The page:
This past month, the City of Surrey unveiled the winners of PARKit, an ideas competition in which first prize was to design and build a pop-up park next to one of Surrey’s busiest Skytrain stations. The winners were awarded $12,000 to construct their design, install and open it in less than a month’s time, on July 9th.
As Mayor Dianne Watts explained the competition: “The evolution of the PARKit program demonstrates the growing vitality of City Centre and the appetite for more creative public spaces. This area has become an important pedestrian hub, linking SFU Surrey and Central City Mall with the SkyTrain station and North Surrey Recreation Centre. And it will be a fun place to be over the Summer!”
The winning entry, entitled ‘Take-Out’, features a simple yet functional outdoor eating area mixed with landscaping, meant to evoke an unfolded take-out food carton. It was submitted by a collaborative team consisting of Matthew Thomson, Erika Mashig, Nathan Lee, Trevor Coghill and Fricia Construction. Honourable Mention was given to two schemes: first runner-up was ‘Spice Market’ by Amy Tsang, Carlos Guerrero, Lehran Hache and Bryce Gauthier, with second runner-up ‘Urban Funk’ by Dah-Wea Yan.
While this kind of public-private venture for improvising in the public realm is not a new notion, what makes it more unique is the nature of its temporariness. It is an enterprise that has been seen in other instances throughout Metro Vancouver recently, where unprogrammed spaces are suddenly redefined in some interesting way—one of the more recent example being the last summer’s Pop Rocks installation designed by Matthew Soules Architecture and AFJD Studio that saw fifteen white bean bag forms, made from the old sails of Canada Place, placed on Robson street in front of the Vancouver Art GalleryAG. PARKit goes even further, insofar that it takes the new incidental uses and aligns it with something else, like a food truck program, or a major piece of urban infrastructure like Skytrain.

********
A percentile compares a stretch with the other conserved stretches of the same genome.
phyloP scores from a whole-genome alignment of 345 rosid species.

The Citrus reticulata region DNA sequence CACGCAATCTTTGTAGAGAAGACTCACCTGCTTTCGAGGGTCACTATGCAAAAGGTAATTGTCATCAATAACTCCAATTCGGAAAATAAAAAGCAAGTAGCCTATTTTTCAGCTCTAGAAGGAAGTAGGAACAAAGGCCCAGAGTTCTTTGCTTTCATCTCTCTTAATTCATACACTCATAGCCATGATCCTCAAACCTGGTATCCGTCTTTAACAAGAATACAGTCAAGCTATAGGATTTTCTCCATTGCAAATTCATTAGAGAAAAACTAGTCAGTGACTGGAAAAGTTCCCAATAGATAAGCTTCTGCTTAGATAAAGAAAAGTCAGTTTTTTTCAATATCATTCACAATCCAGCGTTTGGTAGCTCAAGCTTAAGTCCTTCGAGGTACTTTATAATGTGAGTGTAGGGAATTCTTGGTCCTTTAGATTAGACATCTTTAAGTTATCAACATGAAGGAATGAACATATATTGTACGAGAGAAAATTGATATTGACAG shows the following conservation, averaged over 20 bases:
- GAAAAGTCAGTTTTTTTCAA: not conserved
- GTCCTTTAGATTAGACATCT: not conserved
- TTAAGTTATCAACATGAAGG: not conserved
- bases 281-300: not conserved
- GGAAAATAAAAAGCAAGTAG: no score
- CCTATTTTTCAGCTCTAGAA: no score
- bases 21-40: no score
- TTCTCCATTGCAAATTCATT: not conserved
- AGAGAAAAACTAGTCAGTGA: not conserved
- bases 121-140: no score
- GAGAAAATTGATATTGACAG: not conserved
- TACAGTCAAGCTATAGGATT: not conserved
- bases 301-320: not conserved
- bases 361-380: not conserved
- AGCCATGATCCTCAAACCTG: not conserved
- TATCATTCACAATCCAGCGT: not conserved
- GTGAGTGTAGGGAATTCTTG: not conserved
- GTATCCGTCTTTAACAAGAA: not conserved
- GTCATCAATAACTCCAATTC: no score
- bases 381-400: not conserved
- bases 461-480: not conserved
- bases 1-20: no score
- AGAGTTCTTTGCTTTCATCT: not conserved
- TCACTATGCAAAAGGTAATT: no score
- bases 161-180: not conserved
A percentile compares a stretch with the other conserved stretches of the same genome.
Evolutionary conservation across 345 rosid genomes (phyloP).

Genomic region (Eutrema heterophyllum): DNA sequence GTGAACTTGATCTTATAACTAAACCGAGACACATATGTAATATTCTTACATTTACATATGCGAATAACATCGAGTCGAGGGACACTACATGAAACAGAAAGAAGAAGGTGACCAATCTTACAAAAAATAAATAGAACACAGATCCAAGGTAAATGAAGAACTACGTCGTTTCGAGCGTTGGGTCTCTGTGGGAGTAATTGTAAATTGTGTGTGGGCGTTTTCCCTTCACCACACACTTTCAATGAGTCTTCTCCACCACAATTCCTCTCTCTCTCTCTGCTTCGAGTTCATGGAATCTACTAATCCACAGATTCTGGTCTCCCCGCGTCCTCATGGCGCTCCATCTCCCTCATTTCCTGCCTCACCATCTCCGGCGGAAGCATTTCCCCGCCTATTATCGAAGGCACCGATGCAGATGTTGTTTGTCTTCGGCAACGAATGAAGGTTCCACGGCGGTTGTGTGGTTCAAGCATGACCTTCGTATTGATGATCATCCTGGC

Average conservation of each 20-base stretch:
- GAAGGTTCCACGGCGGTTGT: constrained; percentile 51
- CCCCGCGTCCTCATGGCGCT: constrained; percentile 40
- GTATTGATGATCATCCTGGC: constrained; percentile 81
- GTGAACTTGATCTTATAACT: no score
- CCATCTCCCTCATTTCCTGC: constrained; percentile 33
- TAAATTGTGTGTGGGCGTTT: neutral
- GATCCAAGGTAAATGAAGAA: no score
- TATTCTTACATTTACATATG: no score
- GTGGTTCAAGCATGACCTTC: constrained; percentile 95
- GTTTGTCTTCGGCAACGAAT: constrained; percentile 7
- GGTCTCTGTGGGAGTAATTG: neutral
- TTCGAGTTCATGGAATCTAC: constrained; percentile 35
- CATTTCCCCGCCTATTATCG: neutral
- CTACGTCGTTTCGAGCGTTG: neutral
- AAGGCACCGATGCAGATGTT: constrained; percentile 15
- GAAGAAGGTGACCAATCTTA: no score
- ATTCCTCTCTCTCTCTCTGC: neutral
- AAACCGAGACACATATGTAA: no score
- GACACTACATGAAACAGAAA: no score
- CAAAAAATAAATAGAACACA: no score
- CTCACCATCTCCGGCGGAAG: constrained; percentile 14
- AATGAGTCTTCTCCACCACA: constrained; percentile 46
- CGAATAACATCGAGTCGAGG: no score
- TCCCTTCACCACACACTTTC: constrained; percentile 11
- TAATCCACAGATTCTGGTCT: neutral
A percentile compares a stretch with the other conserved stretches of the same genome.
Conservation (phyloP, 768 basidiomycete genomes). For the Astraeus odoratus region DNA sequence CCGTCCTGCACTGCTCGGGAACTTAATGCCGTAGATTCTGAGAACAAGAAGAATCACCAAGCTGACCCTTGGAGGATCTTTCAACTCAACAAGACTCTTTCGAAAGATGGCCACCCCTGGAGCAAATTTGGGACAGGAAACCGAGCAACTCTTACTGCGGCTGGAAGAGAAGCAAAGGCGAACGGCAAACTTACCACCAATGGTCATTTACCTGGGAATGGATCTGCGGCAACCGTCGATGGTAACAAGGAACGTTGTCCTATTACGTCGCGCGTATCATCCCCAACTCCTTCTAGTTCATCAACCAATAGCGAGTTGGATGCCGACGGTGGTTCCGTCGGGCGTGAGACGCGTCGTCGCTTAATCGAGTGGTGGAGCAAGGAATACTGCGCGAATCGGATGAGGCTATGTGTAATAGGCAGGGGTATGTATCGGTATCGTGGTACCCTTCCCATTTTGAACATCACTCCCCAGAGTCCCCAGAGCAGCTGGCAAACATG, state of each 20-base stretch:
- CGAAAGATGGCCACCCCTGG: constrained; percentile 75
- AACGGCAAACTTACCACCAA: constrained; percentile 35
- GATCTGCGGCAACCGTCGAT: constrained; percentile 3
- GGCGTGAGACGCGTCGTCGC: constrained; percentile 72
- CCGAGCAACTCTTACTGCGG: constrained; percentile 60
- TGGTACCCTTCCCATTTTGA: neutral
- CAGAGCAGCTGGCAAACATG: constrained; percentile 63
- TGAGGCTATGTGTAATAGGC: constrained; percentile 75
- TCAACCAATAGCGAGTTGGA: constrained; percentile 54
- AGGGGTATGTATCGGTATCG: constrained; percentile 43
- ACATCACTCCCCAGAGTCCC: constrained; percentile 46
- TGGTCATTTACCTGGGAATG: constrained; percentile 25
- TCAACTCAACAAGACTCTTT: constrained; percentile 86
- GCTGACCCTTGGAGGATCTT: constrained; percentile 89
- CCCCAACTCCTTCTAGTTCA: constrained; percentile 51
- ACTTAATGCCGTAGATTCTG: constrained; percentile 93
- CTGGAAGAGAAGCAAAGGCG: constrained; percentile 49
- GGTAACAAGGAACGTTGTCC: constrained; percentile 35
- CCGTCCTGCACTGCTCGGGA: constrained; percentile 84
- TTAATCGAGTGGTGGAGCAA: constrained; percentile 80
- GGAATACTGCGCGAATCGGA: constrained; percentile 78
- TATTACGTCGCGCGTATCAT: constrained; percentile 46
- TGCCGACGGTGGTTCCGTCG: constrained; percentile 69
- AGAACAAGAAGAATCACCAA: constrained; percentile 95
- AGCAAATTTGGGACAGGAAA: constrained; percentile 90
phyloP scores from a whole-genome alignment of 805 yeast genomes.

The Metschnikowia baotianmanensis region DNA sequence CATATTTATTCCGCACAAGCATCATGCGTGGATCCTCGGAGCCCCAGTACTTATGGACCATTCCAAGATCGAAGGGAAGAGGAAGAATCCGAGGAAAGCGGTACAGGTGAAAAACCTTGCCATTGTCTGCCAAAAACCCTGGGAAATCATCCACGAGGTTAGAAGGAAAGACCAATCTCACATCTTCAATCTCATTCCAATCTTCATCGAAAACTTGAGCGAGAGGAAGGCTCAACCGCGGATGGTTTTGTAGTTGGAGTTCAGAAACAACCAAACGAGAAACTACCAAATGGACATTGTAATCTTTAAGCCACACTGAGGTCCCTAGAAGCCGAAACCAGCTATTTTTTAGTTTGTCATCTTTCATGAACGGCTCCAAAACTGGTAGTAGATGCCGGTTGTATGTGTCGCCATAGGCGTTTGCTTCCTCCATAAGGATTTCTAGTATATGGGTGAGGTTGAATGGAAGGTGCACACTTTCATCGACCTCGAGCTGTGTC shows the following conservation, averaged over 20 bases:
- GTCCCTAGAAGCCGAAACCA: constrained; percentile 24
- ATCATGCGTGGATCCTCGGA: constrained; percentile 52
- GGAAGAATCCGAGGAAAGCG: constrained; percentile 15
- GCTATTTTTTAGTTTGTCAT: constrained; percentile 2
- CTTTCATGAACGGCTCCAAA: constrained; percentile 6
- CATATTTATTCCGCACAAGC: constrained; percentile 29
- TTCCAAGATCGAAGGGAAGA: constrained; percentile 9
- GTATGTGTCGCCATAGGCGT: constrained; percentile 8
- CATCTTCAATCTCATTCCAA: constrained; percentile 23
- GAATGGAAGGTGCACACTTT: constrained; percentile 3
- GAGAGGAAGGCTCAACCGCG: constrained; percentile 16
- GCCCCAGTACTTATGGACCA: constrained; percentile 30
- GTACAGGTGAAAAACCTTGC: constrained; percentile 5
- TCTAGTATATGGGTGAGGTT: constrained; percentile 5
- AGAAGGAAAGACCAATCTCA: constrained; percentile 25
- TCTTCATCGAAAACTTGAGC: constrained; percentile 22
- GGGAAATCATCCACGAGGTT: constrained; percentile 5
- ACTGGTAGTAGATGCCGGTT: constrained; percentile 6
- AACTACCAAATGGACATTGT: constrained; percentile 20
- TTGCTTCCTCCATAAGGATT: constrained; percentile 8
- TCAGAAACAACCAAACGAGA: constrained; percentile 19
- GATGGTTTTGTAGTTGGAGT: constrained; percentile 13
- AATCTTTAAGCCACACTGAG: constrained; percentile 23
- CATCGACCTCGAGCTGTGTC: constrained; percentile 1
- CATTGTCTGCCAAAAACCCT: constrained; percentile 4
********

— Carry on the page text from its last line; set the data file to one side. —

The playfulness of such an exercise is not unlike the work Atelier Bow-Wow who have done various experimental mobile architecture project where, for example, the contents of a bicycle and trailer can transform a parking lot into a makeshift classroom. Similarly, May’s issue of Canadian Architect features a similar design competition to PARKit in Toronto, but for the food carts themselves instead of the park beside it.
Returning to the Teflon coated urban throw cushions, now residing in the plaza outside Koerner Library at UBC, the idea that such pop-up parks could be re-used numerous times in different locations, is something Surrey could and should consider as a follow-up to PARKit.
With this in mind, a venture like this competition can only truly be called a success if it succeeds in not only building the winning entry, but repeating the model elsewhere – in Cloverdale, in Semiahmoo, and so forth. Perhaps ‘Spice Market’ could be built in the Tim Horton’s parking lot at the entry to Fleetwood, or the second runner-up in one of the corner’s of the Guildford Mall parking lot – these parks could rotate throughout the different town centres in the city over the course of the summer, providing respite for pedestrians, cyclists, and tourists at otherwise non-descript parking lots adjacent to strip malls.